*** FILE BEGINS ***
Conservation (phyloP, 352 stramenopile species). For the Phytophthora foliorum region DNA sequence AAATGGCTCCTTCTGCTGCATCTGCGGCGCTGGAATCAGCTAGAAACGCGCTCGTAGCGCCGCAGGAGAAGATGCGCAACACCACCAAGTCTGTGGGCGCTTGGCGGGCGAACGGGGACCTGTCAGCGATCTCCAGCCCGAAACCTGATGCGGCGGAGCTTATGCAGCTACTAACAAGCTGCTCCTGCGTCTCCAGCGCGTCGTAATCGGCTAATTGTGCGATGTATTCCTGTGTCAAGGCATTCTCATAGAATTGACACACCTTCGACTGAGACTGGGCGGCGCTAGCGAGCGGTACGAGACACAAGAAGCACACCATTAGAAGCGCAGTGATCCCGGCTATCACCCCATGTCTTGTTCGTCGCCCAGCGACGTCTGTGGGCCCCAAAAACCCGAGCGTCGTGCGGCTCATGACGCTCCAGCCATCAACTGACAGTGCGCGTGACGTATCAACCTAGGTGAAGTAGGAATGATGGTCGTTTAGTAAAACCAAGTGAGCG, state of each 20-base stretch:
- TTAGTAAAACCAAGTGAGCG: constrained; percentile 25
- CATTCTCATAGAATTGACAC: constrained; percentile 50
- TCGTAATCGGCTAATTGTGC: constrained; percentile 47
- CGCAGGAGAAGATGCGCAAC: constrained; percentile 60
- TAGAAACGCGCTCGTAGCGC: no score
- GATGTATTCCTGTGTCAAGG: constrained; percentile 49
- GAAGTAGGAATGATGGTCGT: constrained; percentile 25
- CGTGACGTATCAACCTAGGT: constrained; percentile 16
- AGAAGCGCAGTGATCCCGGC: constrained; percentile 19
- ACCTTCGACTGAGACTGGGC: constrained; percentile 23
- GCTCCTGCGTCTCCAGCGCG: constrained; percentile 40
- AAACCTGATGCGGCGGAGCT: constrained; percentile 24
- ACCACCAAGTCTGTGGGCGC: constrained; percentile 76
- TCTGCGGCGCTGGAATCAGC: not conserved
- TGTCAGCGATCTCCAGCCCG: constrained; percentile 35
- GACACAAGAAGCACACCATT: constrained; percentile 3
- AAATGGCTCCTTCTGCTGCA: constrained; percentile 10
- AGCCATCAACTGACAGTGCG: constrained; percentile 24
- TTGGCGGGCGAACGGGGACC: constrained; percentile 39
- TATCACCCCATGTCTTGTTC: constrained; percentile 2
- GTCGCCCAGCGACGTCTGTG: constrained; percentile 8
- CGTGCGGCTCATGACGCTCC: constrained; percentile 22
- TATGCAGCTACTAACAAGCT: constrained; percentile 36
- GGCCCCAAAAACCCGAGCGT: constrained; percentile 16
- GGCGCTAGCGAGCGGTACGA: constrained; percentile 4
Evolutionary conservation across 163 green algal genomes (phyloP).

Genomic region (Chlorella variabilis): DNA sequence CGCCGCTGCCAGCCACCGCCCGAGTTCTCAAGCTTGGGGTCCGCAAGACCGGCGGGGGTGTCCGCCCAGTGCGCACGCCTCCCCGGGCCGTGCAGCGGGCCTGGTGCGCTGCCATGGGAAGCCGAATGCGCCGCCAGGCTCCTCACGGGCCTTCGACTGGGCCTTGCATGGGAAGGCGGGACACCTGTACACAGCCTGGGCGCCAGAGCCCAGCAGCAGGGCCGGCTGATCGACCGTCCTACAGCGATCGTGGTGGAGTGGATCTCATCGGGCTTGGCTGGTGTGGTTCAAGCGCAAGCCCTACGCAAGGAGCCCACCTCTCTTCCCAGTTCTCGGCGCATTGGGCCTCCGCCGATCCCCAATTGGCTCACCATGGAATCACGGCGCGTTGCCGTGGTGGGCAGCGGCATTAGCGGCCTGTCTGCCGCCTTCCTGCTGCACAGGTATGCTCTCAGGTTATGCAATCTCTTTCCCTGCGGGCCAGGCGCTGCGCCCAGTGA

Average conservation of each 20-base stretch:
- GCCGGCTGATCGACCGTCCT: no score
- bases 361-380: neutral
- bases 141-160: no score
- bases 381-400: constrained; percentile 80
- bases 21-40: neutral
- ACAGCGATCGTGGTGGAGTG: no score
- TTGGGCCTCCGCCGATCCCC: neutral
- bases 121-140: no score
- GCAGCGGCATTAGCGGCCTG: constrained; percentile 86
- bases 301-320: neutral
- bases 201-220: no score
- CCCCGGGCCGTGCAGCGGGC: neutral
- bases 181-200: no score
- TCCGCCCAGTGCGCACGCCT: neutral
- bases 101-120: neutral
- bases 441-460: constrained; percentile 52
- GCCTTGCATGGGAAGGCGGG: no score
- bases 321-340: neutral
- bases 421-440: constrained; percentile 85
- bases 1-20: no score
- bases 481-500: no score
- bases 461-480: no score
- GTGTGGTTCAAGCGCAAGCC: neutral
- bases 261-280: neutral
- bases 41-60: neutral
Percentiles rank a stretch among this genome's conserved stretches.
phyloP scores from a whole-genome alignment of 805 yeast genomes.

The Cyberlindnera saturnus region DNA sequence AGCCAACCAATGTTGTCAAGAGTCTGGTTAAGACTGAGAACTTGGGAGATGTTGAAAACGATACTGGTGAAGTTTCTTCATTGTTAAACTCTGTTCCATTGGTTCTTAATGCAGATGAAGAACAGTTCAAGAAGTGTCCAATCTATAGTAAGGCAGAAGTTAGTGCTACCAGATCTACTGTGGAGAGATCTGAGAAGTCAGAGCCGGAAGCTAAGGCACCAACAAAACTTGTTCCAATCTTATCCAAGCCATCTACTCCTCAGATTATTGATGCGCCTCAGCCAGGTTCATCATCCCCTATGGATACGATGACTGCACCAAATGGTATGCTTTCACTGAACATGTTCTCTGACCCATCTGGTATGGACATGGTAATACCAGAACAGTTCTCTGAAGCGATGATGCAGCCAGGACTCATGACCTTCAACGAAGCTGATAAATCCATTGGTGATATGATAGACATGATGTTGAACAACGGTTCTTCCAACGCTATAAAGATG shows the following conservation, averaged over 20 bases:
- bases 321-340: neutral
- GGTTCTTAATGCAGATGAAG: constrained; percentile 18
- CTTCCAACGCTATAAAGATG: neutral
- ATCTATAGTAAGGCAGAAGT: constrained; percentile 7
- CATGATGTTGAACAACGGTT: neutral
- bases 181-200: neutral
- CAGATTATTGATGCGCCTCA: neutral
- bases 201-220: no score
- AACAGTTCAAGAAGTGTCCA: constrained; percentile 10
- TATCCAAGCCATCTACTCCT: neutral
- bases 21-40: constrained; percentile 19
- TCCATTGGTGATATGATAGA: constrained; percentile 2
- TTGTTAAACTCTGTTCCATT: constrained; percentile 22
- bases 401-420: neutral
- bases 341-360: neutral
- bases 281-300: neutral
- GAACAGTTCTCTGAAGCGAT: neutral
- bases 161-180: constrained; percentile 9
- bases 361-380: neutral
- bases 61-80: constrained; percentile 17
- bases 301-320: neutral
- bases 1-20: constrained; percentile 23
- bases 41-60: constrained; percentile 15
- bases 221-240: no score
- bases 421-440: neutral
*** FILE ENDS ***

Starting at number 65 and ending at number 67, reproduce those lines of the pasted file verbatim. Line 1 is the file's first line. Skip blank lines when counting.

- bases 201-220: no score
- AACAGTTCAAGAAGTGTCCA: constrained; percentile 10
- TATCCAAGCCATCTACTCCT: neutral